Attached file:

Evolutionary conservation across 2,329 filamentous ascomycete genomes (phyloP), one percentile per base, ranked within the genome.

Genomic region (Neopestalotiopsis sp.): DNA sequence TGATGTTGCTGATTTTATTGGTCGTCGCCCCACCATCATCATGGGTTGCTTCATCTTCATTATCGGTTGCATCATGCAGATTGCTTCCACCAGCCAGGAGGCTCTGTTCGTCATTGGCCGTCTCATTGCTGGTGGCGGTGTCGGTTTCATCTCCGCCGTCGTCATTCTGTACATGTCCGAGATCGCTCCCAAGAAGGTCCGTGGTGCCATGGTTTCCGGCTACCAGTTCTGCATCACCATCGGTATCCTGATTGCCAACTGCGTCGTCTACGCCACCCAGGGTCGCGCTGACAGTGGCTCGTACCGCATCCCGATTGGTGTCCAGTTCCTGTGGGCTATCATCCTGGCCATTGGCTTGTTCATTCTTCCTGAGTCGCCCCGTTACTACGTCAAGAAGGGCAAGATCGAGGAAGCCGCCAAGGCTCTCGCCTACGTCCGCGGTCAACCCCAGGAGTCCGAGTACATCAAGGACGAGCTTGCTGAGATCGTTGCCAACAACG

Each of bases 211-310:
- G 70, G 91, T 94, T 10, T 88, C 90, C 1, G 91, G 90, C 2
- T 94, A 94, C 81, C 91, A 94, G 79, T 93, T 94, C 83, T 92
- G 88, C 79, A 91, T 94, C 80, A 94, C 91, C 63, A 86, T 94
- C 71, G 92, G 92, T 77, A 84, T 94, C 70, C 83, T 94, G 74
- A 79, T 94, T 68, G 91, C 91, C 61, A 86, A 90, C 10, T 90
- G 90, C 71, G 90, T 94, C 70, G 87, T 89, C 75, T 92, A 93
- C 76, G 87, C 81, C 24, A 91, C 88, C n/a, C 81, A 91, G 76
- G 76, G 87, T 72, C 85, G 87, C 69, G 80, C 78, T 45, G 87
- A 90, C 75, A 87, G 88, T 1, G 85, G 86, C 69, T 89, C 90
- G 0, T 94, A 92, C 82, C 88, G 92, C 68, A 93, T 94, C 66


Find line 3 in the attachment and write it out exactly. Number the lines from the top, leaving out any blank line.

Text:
Each of bases 211-310: